" During my last year at junior high school, I became increasingly aware of popular music. One day during the Summer vacation preceding high school, I remember riding my bicycle down to Newtonville Square with the intention of buying my first phonograph record. I wasn't sure what I wanted, but I remember the proprietor of the music shop telling me that Artie Shaw had the most popular band at that point in time, but that Glenn Miller was beginning to come on strong. I settled for Miller's recording of Over the Rainbow, with Ding Dong the Witch Is Dead on the ‘B' side. The record cost 35 cents.
That was the beginning of a life-long interest in dance band music, and a deep devotion to Glenn Miller. My first choice had been the right choice for me. Throughout my high school years, when most other boys were turning their attention toward sports, I was listening to the 920 Club on radio station WORL in Boston, soaking up the music of the big bands. Just about every penny of my allowance went toward big band recordings.
The bands made personal appearances in ballrooms and theaters across the country. My first opportunity to see many of them came through their Boston theater dates. These appearances would alternate with a first run movie on a continuous basis, starting early in the morning and lasting until late at night. A well known band would bring a large crowd, so one of the morning shows provided the best opportunity to get in without having to stand in long lines. The first well known group I remember seeing was the Andrews Sisters, and that was right at the time they were making themselves famous with their big hit, Bei Mir Bist Du Shon . Mother and I went together to the Metropolitan theater to see them.
My burning desire, though, was to see Glenn Miller, and I didn't have to wait long for that band to appear at Keith's RKO theater on Washington Street. Again, Mother and I made the journey to Boston, and I still remember the thrill of hearing the theme, Moonlight Serenade, as the band rose from the orchestra pit. The live music had quite a different sound from what I was used to hearing on the radio or record player in those days before high fidelity, and it was most impressive. I would later get to see most of the big name bands at their theater appearances in Boston.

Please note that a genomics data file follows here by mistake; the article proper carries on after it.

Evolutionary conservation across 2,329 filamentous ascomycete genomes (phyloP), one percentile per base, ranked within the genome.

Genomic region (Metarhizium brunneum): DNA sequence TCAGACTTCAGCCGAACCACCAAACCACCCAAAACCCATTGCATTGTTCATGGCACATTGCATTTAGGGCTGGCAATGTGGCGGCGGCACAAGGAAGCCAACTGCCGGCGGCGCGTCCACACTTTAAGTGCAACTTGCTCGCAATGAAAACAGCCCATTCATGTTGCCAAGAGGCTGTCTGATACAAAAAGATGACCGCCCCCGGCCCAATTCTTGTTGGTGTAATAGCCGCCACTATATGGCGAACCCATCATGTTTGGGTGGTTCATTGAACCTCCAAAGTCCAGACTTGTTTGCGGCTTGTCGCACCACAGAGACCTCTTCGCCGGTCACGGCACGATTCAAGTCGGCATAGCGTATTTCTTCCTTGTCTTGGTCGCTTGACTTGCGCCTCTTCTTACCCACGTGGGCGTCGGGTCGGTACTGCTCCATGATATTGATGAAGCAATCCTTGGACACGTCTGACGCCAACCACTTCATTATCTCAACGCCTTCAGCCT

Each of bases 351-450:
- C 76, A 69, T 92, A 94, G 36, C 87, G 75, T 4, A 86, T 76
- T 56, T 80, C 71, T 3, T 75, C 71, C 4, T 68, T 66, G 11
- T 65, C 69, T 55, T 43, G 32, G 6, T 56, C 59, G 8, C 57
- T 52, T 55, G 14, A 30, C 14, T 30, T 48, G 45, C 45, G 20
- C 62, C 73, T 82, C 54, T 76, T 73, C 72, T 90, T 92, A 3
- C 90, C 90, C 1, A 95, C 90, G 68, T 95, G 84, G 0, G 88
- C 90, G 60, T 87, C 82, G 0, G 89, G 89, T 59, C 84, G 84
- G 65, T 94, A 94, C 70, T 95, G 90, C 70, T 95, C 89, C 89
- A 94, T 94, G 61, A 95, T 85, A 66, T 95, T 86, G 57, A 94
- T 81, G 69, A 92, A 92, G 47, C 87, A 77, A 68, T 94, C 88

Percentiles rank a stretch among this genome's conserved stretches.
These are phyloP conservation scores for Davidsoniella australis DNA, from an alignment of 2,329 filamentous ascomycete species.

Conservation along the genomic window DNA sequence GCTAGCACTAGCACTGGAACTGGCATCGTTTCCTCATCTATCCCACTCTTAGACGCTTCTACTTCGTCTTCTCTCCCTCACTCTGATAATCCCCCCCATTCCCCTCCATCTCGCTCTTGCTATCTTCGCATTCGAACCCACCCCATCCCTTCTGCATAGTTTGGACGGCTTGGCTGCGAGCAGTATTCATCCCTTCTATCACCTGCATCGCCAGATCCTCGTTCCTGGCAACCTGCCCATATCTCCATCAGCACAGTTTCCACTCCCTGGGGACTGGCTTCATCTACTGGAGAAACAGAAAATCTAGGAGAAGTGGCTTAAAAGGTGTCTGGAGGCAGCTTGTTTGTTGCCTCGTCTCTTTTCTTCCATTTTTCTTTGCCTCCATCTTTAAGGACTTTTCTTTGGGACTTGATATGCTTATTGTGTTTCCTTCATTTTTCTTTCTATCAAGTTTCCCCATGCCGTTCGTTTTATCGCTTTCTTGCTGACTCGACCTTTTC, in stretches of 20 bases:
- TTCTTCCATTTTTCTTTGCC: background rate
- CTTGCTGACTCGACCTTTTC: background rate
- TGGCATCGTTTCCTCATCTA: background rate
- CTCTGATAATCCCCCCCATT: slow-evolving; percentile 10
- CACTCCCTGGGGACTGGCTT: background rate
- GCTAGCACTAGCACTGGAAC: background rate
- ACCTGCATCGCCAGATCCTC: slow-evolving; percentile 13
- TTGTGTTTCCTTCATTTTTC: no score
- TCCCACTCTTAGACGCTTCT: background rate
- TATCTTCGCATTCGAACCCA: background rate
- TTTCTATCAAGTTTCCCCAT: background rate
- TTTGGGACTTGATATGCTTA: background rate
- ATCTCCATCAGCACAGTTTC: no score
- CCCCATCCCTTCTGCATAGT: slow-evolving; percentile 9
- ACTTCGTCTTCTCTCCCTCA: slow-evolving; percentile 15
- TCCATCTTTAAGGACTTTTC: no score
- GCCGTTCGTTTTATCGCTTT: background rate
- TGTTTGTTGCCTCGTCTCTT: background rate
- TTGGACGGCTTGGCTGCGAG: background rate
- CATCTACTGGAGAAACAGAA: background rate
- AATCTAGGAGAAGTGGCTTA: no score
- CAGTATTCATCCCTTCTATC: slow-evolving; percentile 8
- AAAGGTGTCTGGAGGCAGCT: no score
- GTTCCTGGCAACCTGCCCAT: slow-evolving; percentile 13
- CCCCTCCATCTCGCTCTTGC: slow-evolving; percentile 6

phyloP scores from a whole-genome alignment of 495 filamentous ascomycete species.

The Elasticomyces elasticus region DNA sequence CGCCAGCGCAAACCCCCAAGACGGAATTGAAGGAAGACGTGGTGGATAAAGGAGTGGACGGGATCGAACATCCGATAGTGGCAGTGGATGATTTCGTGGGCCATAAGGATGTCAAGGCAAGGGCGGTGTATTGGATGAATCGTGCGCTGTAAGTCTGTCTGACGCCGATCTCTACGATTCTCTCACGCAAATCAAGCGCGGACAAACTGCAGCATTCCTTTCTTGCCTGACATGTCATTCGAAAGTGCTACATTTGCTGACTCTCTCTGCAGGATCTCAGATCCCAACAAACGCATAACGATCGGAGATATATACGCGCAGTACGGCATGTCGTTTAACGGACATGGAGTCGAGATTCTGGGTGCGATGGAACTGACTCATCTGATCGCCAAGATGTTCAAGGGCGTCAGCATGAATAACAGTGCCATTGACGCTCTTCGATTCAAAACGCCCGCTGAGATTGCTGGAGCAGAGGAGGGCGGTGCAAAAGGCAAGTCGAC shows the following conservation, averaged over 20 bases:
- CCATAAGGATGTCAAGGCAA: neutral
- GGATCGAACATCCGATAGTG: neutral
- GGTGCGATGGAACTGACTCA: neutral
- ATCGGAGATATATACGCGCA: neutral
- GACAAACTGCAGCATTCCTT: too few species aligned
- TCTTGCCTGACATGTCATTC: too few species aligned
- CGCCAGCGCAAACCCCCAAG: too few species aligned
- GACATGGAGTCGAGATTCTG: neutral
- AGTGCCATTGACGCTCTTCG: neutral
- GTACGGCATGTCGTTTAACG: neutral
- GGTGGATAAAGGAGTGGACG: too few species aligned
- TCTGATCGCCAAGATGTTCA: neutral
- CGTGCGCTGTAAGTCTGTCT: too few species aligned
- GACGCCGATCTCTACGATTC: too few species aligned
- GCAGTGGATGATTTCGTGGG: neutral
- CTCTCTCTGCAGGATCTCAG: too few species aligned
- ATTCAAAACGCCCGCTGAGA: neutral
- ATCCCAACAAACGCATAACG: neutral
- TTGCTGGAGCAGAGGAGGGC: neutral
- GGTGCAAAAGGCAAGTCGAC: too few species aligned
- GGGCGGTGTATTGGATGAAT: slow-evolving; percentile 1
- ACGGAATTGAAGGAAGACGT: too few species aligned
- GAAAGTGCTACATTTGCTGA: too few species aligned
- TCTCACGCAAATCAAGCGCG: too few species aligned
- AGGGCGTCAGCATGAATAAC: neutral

Glenn Miller had a radio program three times a week, sponsored by Chesterfield cigarettes. They would appear of Tuesdays, Wednesdays, and Thursdays from 10:00 to 10:15 PM. From the time I latched on to Miller in 1939, until Glenn broke up the band to join the Army Air Force in the Fall of 1942, I missed very few of those broadcasts. Toward the end, the band also had a sustaining broadcast on Saturday afternoons from 5:00 to 6:00 PM on NBC's Blue Network, and I remember going to the top floor of the Bradford Hotel in to see the broadcast though the large glass studio window. For reasons I never understood, we were the only ones there. It was a great opportunity to see the band up close. "
Dad's note to me on his recollections of Glenn Miller Songs (pdf file)
Dad meets Tex Beneke - Sept 1967
this Big Band Website from England
Pete King graciously has allowed the posting
an article Tex Beneke/ Glenn Miller Don Whitney Recollctions and photos.
It was published in the Sept 2008 Big Band Buddies International Magazine.
Pete King for more info and visit his websites:
Download Complete Autobiography (Zip file of 360 k, in PDF format)
Nov 8, 2008 - Southbridge United Way/Lions Club event draws 200+
Updated on Nov 10, 2008